|NCES 2016064||Teaching and Learning International Survey (TALIS) 2013 U.S. restricted-use data files and documentation
The TALIS 2013 U.S. restricted-use data files and documentation include the following: U.S. national TALIS 2013 data in ASCII text format, including variables unique to the United States; SPSS data files; SAS control files for reading the data and producing SAS system files; codebooks; illustrative code for merging school and teacher-level files; a Read Me file, and a Quick Guide. The TALIS 2013 U.S. restricted-use data files include NCES school IDs that facilitate merging with the Common Core of Data (CCD) for public schools and the Private School Universe Survey (PSS) for private schools. Users of this data should also consult the TALIS 2013 U.S. Technical Report available for viewing and downloading at http://nces.ed.gov/pubsearch/pubsinfo.asp?pubid=2015010.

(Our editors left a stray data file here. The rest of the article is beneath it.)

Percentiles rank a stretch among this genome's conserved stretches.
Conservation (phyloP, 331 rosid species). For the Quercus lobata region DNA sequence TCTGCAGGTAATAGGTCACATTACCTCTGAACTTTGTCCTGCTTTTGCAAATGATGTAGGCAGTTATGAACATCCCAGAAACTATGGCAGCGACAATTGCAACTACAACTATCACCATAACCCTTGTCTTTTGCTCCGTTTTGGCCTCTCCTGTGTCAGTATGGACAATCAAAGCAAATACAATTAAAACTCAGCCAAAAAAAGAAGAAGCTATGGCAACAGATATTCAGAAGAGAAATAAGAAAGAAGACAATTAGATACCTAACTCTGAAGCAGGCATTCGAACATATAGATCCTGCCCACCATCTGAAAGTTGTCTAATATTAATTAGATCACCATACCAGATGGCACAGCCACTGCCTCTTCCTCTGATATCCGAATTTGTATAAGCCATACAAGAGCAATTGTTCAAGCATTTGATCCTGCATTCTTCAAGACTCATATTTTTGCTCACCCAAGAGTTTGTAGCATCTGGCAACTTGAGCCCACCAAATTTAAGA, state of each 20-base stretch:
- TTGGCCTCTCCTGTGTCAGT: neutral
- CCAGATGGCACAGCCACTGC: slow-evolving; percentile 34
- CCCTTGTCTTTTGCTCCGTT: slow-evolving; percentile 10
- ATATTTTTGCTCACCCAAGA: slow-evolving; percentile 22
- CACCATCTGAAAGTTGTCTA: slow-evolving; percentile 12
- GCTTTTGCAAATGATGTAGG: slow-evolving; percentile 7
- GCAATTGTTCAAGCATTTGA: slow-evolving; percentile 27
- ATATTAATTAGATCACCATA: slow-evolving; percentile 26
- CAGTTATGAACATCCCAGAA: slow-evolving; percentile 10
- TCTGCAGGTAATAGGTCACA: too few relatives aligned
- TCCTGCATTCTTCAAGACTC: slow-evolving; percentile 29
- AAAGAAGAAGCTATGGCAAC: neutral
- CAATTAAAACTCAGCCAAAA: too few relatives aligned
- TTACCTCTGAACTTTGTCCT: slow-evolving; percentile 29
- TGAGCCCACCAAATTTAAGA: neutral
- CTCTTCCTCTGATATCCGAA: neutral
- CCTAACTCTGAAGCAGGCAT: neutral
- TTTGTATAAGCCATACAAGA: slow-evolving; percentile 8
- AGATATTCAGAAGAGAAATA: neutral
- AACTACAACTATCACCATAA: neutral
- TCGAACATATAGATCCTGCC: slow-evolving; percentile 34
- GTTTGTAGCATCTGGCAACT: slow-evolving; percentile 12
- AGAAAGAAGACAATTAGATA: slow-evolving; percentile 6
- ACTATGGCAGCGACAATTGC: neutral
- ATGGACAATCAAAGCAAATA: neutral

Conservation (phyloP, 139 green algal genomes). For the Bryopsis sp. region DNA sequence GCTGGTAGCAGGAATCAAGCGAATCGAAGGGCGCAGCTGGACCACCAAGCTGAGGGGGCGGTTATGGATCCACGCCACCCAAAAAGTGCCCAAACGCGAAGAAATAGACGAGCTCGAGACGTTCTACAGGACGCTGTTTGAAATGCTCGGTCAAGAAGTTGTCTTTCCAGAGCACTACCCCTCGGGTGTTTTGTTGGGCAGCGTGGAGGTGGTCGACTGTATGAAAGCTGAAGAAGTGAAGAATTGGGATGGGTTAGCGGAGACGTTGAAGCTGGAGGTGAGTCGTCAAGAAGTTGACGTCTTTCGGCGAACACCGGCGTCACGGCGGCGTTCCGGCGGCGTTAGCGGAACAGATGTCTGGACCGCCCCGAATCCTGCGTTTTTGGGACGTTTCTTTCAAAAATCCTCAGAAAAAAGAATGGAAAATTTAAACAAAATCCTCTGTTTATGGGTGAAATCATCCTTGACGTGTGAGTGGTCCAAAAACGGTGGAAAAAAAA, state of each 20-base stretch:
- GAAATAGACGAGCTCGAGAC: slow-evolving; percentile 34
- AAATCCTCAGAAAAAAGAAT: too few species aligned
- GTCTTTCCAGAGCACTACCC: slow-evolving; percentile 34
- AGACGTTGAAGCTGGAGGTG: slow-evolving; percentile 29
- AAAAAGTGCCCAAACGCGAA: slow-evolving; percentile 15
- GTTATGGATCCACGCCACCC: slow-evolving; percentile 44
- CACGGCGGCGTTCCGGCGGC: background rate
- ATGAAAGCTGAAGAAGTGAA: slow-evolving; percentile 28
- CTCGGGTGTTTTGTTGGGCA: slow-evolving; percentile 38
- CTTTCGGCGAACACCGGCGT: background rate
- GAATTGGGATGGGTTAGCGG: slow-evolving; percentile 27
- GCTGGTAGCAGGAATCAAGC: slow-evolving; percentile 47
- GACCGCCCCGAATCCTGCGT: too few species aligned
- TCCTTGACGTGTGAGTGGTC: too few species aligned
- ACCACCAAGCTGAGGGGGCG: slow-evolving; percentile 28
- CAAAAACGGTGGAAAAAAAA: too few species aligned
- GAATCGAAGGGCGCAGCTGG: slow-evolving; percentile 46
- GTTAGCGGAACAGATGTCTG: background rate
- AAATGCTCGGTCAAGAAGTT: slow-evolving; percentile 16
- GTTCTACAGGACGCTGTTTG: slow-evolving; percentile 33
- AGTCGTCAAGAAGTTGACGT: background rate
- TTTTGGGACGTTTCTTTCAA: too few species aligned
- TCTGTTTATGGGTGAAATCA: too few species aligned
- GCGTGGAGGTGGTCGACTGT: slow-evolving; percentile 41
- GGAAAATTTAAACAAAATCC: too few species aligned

|NCES 2015196||Career Paths of Beginning Public School Teachers Results From the First Through Fifth Waves of the 2007–08 Beginning Teacher Longitudinal Study
This report presents 5-year longitudinal data on attrition and mobility for public school teachers (e.g., percentages teaching all years, teaching in the same school, returning or expected to return to teaching), by selected teacher characteristics using data from the first through fifth Waves of the 2007–08 Beginning Teacher Longitudinal Study.
|NCES 2015011||Digest of Education Statistics, 2013
The 49th in a series of publications initiated in 1962, the Digest's purpose is to provide a compilation of statistical information covering the broad field of education from prekindergarten through graduate school. The Digest contains data on a variety of topics, including the number of schools and colleges, teachers, enrollments, and graduates, in addition to educational attainment, finances, and federal funds for education, libraries, and international comparisons.
|NCES 2015337||Public School Teacher Attrition and Mobility in the First Five Years: Results From the First Through Fifth Waves of the 2007–08 Beginning Teacher Longitudinal Study